Secondary Logo

Journal Logo

IDC Snapshots

Snapshots From ID Week 2020

Mangat, Rupinder MD; Gray, Jon MD; Carvajal-Vasquez, Karen MD; Alpizar-Rivas, Rodolfo MD; Louie, Ted MD

Author Information
Infectious Diseases in Clinical Practice: March 2021 - Volume 29 - Issue 2 - p e67-e69
doi: 10.1097/IPC.0000000000000995
  • Free

ORAL ABSTRACT 118 TOMPKINS L, MADISON A, SCHAFFNER T, TRAN J, ANG P, TIEN V. ELIMINATING BLOOD CULTURE CONTAMINATION WITH AN INITIAL-SPECIMEN DIVERSION DEVICE

The study investigators evaluated whether the use of an initial-specimen diversion device (ISDD) would reduce blood culture contamination by skin flora. Blood cultures were obtained by phlebotomists using either the ISDD (n = 4462) or traditional method (n = 922) as well as by nursing staff using a standard approach (n = 1413) over a 4-month period at Sanford Health Care. National Healthcare Safety Net criteria were used to define contaminants. No contaminants were identified in the cultures obtained using an ISDD, whereas 29 and 28 sets were contaminated when standard methods were used to draw cultures by phlebotomists and nursing staff respectively. The authors' conclusions supported the use of an ISDD as standard practice for collecting blood cultures at their institution.

Comments by Dr. Mangat: Blood culture contamination with skin flora poses a major problem in the health care field. Not only does it lead to diagnostic challenges for clinicians to distinguish between contamination and true infection, it often leads to unnecessary use of antibiotics, increased diagnostic testing, and increased hospital length of stay. The financial burden of blood culture contamination is also significant with increased pharmacy charges reported to be between $210 and $12,611 and increased laboratory charges between $2,397 and $11,152 (1). Multiple interventions have been used in the past to reduce blood culture contamination rates, including education and sterile kits, yet contamination continues to be an ongoing complication. The ISDD, a more novel intervention, diverts and sequesters the first 1.5 to 2 mL of blood before the collection of blood in culture bottles to reduce contamination. A brief literature search revealed that this device has reduced contamination rates at other institutions as well. It will be interesting to evaluate the ongoing improvements in patient morbidity as well as health care expenditure if this device becomes standard practice nationwide.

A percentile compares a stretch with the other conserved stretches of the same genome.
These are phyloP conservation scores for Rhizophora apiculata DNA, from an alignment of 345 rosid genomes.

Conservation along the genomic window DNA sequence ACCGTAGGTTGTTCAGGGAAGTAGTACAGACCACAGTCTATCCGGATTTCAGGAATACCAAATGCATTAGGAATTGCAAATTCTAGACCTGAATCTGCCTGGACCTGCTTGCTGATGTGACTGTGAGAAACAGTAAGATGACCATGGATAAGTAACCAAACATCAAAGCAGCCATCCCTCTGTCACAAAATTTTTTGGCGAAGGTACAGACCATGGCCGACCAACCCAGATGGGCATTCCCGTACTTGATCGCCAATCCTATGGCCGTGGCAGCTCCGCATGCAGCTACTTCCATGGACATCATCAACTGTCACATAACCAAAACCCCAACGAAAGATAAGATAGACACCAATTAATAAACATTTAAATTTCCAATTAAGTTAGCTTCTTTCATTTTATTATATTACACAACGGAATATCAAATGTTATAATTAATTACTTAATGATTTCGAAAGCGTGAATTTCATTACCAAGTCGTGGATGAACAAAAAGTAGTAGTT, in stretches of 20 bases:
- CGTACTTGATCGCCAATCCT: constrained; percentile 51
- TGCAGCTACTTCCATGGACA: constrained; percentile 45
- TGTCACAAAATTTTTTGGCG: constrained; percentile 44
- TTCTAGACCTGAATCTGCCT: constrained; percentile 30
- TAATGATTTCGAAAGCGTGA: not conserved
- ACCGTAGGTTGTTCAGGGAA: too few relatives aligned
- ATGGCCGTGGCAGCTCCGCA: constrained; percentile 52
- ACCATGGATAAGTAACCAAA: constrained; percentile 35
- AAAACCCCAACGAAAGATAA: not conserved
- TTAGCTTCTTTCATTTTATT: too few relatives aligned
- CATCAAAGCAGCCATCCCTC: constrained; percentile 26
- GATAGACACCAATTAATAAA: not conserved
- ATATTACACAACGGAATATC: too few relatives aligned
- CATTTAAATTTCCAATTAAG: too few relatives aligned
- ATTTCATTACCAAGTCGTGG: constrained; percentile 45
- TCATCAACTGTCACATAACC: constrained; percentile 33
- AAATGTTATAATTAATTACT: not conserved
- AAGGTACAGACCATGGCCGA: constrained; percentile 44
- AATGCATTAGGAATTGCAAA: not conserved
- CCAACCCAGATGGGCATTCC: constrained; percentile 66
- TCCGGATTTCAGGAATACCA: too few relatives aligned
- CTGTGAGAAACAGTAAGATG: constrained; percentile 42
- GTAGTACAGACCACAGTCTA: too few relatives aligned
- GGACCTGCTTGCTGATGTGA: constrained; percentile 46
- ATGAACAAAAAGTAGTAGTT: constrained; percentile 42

1. Dempsey C, Skoglund E, Muldrew KL, Garey KW. Economic health care costs of blood culture contamination: A systematic review. Am J Infect Control. 2019 Aug;47(8):963–967. doi: 10.1016/j.ajic.2018.12.020. Epub 2019 Feb 20. PMID: 30795840.

ORAL ABSTRACT 135. SCHWARTZ I, WOC-COLBURN L, MCCARTY T, CUTRELL J, CORTES-PENFIELD N. IMPACT OF #IDJCLUB, A SYNCHRONOUS TWITTER JOURNAL CLUB, AS A NOVEL INFECTIOUS DISEASE EDUCATION PLATFORM

The authors started an Infectious Diseases (ID) journal club on Twitter allowing followers from around the world to participate in a 1-hour discussion of a relevant article led by an ID physician. Attendees are guided through a discussion by pre-scripted tweets. One hundred thirty-four participants completed a survey, with the majority indicating that the journal club provided useful clinical knowledge, and helped with their confidence in analyzing articles. Additionally, greater than 70% of respondents felt that they learned more than they would have during an in-person journal club. Gathering more than 5000 followers by June 2020, the authors were able to demonstrate that this novel method of enhancing medical education provided an open-access environment to discuss and critically appraise relevant literature.

Comments by Dr. Mangat: We are all aware of the advances in patient care associated with the improvement of technology. However, little had changed in the form of medical education in the digital era before the pandemic. The COVID-19 pandemic resulted in a large push toward virtual medicine, including more online platforms for medical education. With the use of video conferencing applications and even virtual reality, the modernization of medical education is finally upon us. This group in particular started using Twitter before the pandemic which quickly grew to become an online platform to host journal clubs with participants from around the world, allowing global networking to share data related to COVID-19 as well as other ID-related topics.

CLOSING PLENARY SESSION, SUNDAY OCTOBER 25, 2020. 40 YEARS SINCE DECLARATION OF THE ERADICATION OF SMALLPOX: WHAT HAVE WE LEARNED

Moderator: Damon I. Speakers: Orenstein W, Lane M, Henderson L.

In October 22, 1977, Ali Maow became the last individual diagnosed with smallpox in the world, after which smallpox was declared eradicated. This was truly a triumph for public health, made possible through the coordinated work of many nations united for one single goal.

According to Dr. J. Kaplan from Emory University, this was possible because of a combined strategy that included the following: (1) the containment strategy, including isolation of cases, and contact tracing, which facilitated the stop of spreading; (2) massive vaccination campaigns.